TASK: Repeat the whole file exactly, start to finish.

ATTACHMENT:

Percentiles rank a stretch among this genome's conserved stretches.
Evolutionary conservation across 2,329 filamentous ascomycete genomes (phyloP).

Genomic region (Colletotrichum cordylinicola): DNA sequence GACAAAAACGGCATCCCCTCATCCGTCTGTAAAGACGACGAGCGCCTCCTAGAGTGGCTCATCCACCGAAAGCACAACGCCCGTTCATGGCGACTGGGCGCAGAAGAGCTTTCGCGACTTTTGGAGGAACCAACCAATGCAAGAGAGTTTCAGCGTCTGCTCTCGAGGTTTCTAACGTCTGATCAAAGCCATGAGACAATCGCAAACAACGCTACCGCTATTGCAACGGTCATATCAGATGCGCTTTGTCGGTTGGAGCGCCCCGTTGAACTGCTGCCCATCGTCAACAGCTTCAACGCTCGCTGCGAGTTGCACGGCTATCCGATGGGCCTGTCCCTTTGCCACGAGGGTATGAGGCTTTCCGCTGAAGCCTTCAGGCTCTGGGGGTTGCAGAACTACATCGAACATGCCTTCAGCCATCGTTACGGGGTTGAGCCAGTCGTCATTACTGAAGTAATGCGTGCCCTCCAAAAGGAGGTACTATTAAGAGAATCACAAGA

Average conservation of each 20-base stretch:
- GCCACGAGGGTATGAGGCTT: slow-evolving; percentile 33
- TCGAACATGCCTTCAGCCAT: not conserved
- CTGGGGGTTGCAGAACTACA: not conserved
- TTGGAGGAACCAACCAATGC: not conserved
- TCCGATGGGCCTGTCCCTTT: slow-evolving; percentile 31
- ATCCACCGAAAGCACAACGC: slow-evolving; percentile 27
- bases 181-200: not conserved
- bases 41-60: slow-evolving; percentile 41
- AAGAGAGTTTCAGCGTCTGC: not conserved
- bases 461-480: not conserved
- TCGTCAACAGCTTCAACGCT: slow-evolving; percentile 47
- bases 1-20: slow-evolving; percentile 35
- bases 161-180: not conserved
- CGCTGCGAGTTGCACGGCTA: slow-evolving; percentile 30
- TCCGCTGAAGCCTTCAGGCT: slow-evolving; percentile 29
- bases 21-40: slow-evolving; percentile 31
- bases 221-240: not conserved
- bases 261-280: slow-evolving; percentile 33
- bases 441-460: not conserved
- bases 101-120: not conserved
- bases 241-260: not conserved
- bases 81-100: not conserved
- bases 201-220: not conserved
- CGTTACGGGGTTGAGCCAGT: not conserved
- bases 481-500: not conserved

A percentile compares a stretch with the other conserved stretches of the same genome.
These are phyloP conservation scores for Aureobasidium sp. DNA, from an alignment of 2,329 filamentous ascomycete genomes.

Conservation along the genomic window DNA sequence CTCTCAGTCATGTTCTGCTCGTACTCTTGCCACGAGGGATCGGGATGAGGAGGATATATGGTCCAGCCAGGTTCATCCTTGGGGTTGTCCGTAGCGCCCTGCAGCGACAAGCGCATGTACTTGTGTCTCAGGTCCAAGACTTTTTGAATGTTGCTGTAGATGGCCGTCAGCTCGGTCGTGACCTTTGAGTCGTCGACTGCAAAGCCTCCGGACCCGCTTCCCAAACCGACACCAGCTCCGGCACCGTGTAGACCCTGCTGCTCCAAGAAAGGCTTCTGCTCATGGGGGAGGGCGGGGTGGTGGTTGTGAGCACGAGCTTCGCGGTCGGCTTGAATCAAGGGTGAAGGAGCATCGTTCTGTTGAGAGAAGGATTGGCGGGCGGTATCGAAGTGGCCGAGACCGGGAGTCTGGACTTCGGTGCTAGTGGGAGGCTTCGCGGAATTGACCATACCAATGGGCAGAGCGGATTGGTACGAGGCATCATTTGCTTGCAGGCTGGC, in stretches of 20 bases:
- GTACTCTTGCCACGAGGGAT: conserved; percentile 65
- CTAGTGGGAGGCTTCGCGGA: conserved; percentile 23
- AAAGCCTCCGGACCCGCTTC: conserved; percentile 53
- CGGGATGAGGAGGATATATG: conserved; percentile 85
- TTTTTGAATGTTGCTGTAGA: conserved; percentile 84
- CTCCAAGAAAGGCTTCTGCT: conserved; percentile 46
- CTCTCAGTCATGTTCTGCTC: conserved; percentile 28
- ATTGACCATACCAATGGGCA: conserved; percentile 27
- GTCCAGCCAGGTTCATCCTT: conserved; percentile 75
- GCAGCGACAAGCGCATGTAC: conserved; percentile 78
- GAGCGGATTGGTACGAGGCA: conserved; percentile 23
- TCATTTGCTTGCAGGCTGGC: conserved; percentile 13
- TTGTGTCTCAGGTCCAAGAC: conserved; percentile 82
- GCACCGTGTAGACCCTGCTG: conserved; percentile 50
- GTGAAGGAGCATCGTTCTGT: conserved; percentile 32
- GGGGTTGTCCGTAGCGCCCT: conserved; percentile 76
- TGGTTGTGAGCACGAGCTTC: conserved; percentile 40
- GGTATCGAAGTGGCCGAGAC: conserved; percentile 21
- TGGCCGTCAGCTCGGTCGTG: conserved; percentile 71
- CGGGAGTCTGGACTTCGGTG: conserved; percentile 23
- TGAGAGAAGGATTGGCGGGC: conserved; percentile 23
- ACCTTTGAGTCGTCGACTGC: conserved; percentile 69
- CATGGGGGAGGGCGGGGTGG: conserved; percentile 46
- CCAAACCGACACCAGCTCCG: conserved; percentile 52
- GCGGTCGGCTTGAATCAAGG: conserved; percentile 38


Percentiles rank a stretch among this genome's conserved stretches.
Evolutionary conservation across 2,329 filamentous ascomycete genomes (phyloP).

Genomic region (Colletotrichum cordylinicola): DNA sequence GACAAAAACGGCATCCCCTCATCCGTCTGTAAAGACGACGAGCGCCTCCTAGAGTGGCTCATCCACCGAAAGCACAACGCCCGTTCATGGCGACTGGGCGCAGAAGAGCTTTCGCGACTTTTGGAGGAACCAACCAATGCAAGAGAGTTTCAGCGTCTGCTCTCGAGGTTTCTAACGTCTGATCAAAGCCATGAGACAATCGCAAACAACGCTACCGCTATTGCAACGGTCATATCAGATGCGCTTTGTCGGTTGGAGCGCCCCGTTGAACTGCTGCCCATCGTCAACAGCTTCAACGCTCGCTGCGAGTTGCACGGCTATCCGATGGGCCTGTCCCTTTGCCACGAGGGTATGAGGCTTTCCGCTGAAGCCTTCAGGCTCTGGGGGTTGCAGAACTACATCGAACATGCCTTCAGCCATCGTTACGGGGTTGAGCCAGTCGTCATTACTGAAGTAATGCGTGCCCTCCAAAAGGAGGTACTATTAAGAGAATCACAAGA

Average conservation of each 20-base stretch:
- GCCACGAGGGTATGAGGCTT: slow-evolving; percentile 33
- TCGAACATGCCTTCAGCCAT: not conserved
- CTGGGGGTTGCAGAACTACA: not conserved
- TTGGAGGAACCAACCAATGC: not conserved
- TCCGATGGGCCTGTCCCTTT: slow-evolving; percentile 31
- ATCCACCGAAAGCACAACGC: slow-evolving; percentile 27
- bases 181-200: not conserved
- bases 41-60: slow-evolving; percentile 41
- AAGAGAGTTTCAGCGTCTGC: not conserved
- bases 461-480: not conserved
- TCGTCAACAGCTTCAACGCT: slow-evolving; percentile 47
- bases 1-20: slow-evolving; percentile 35
- bases 161-180: not conserved
- CGCTGCGAGTTGCACGGCTA: slow-evolving; percentile 30
- TCCGCTGAAGCCTTCAGGCT: slow-evolving; percentile 29
- bases 21-40: slow-evolving; percentile 31
- bases 221-240: not conserved
- bases 261-280: slow-evolving; percentile 33
- bases 441-460: not conserved
- bases 101-120: not conserved
- bases 241-260: not conserved
- bases 81-100: not conserved
- bases 201-220: not conserved
- CGTTACGGGGTTGAGCCAGT: not conserved
- bases 481-500: not conserved

A percentile compares a stretch with the other conserved stretches of the same genome.
These are phyloP conservation scores for Aureobasidium sp. DNA, from an alignment of 2,329 filamentous ascomycete genomes.

Conservation along the genomic window DNA sequence CTCTCAGTCATGTTCTGCTCGTACTCTTGCCACGAGGGATCGGGATGAGGAGGATATATGGTCCAGCCAGGTTCATCCTTGGGGTTGTCCGTAGCGCCCTGCAGCGACAAGCGCATGTACTTGTGTCTCAGGTCCAAGACTTTTTGAATGTTGCTGTAGATGGCCGTCAGCTCGGTCGTGACCTTTGAGTCGTCGACTGCAAAGCCTCCGGACCCGCTTCCCAAACCGACACCAGCTCCGGCACCGTGTAGACCCTGCTGCTCCAAGAAAGGCTTCTGCTCATGGGGGAGGGCGGGGTGGTGGTTGTGAGCACGAGCTTCGCGGTCGGCTTGAATCAAGGGTGAAGGAGCATCGTTCTGTTGAGAGAAGGATTGGCGGGCGGTATCGAAGTGGCCGAGACCGGGAGTCTGGACTTCGGTGCTAGTGGGAGGCTTCGCGGAATTGACCATACCAATGGGCAGAGCGGATTGGTACGAGGCATCATTTGCTTGCAGGCTGGC, in stretches of 20 bases:
- GTACTCTTGCCACGAGGGAT: conserved; percentile 65
- CTAGTGGGAGGCTTCGCGGA: conserved; percentile 23
- AAAGCCTCCGGACCCGCTTC: conserved; percentile 53
- CGGGATGAGGAGGATATATG: conserved; percentile 85
- TTTTTGAATGTTGCTGTAGA: conserved; percentile 84
- CTCCAAGAAAGGCTTCTGCT: conserved; percentile 46
- CTCTCAGTCATGTTCTGCTC: conserved; percentile 28
- ATTGACCATACCAATGGGCA: conserved; percentile 27
- GTCCAGCCAGGTTCATCCTT: conserved; percentile 75
- GCAGCGACAAGCGCATGTAC: conserved; percentile 78
- GAGCGGATTGGTACGAGGCA: conserved; percentile 23
- TCATTTGCTTGCAGGCTGGC: conserved; percentile 13
- TTGTGTCTCAGGTCCAAGAC: conserved; percentile 82
- GCACCGTGTAGACCCTGCTG: conserved; percentile 50
- GTGAAGGAGCATCGTTCTGT: conserved; percentile 32
- GGGGTTGTCCGTAGCGCCCT: conserved; percentile 76
- TGGTTGTGAGCACGAGCTTC: conserved; percentile 40
- GGTATCGAAGTGGCCGAGAC: conserved; percentile 21
- TGGCCGTCAGCTCGGTCGTG: conserved; percentile 71
- CGGGAGTCTGGACTTCGGTG: conserved; percentile 23
- TGAGAGAAGGATTGGCGGGC: conserved; percentile 23
- ACCTTTGAGTCGTCGACTGC: conserved; percentile 69
- CATGGGGGAGGGCGGGGTGG: conserved; percentile 46
- CCAAACCGACACCAGCTCCG: conserved; percentile 52
- GCGGTCGGCTTGAATCAAGG: conserved; percentile 38